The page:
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J Physiol. 1974 Dec;243(3):847-67.

The effect of holding potential on the asymmetry currents in squid gaint axons.

Abstract

1. Asymmetry currents were recorded from intracellularly perfused squid axons subjected to an equal number of exactly equal positive and negative voltage clamp pulses. The asymmetry currents consisted of an on-response at the beginning of the pulses and an off-response at the end of the pulses.2. The asymmetry currents were markedly reduced by 30 mM glutaraldehyde applied internally.3. Clamp pulses of varying height, superimposed on a holding potential of - 80 to - 100 mV, were used to study the voltage and time dependence of the asymmetry current. The magnitude of the on- and off-response increased with increasing pulse height along a sigmoid curve. The time constants of the on- and off-response depended on the potential during the depolarizing pulses; the time constant of the on-response had a maximum at an internal potential of - 12 mV, the time constant of the off-response was largest at positive internal potentials.4. Holding the membrane at a potential of - 80 to - 100 mV for several minutes led to a slow increase of the size of the asymmetry current.5. Changing the holding potential from - 80 or - 100 mV to a less negative potential caused a decrease of the asymmetry current. At holding potentials less negative than - 65 or - 60 mV the asymmetry current reversed its sign: the transient current at the beginning of the pulses turned into an inward current and the transient current at the end of the pulses became outward. No inactivation of the asymmetry current was seen in the range of holding potentials studied (V < - 3 mV).6. The results are generally consistent with the idea that the asymmetry currents are in some way related to the opening and closing of the Na gates; they suggest, however, that the asymmetrical charge movement does not simply reflect the voltage and time dependence of the m system.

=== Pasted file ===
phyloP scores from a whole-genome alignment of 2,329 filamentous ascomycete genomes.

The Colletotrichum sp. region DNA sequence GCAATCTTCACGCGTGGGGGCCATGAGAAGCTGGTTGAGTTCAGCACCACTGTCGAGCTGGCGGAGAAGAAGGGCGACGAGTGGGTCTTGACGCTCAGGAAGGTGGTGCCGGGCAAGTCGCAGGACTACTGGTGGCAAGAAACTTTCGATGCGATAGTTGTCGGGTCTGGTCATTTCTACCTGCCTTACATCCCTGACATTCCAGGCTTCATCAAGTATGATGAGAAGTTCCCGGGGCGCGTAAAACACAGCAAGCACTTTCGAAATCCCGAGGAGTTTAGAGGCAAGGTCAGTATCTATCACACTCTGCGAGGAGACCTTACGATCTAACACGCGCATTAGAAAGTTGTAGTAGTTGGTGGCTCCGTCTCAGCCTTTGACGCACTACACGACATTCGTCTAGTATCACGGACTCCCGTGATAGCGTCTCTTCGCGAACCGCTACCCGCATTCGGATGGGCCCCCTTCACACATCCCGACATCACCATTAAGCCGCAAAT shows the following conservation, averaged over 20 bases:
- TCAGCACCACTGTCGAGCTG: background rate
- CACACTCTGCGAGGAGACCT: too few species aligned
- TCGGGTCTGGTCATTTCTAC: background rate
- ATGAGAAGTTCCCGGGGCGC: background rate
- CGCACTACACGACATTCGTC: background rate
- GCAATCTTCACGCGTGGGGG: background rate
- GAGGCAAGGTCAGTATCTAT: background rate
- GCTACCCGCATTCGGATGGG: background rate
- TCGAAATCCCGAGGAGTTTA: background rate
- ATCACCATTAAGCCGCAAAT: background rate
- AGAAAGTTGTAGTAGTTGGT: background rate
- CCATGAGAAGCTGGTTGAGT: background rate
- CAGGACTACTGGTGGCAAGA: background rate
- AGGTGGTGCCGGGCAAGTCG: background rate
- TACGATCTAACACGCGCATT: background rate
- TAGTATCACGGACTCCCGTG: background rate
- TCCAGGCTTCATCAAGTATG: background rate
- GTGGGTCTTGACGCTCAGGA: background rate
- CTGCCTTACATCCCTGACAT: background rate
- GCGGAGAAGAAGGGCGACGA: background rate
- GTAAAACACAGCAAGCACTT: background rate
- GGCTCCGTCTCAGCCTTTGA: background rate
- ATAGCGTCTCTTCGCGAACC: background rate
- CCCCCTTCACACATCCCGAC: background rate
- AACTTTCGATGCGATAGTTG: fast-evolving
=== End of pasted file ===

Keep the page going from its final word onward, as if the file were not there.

PMID:
4217361
PMCID:
PMC1330738
[Indexed for MEDLINE]
Free PMC Article

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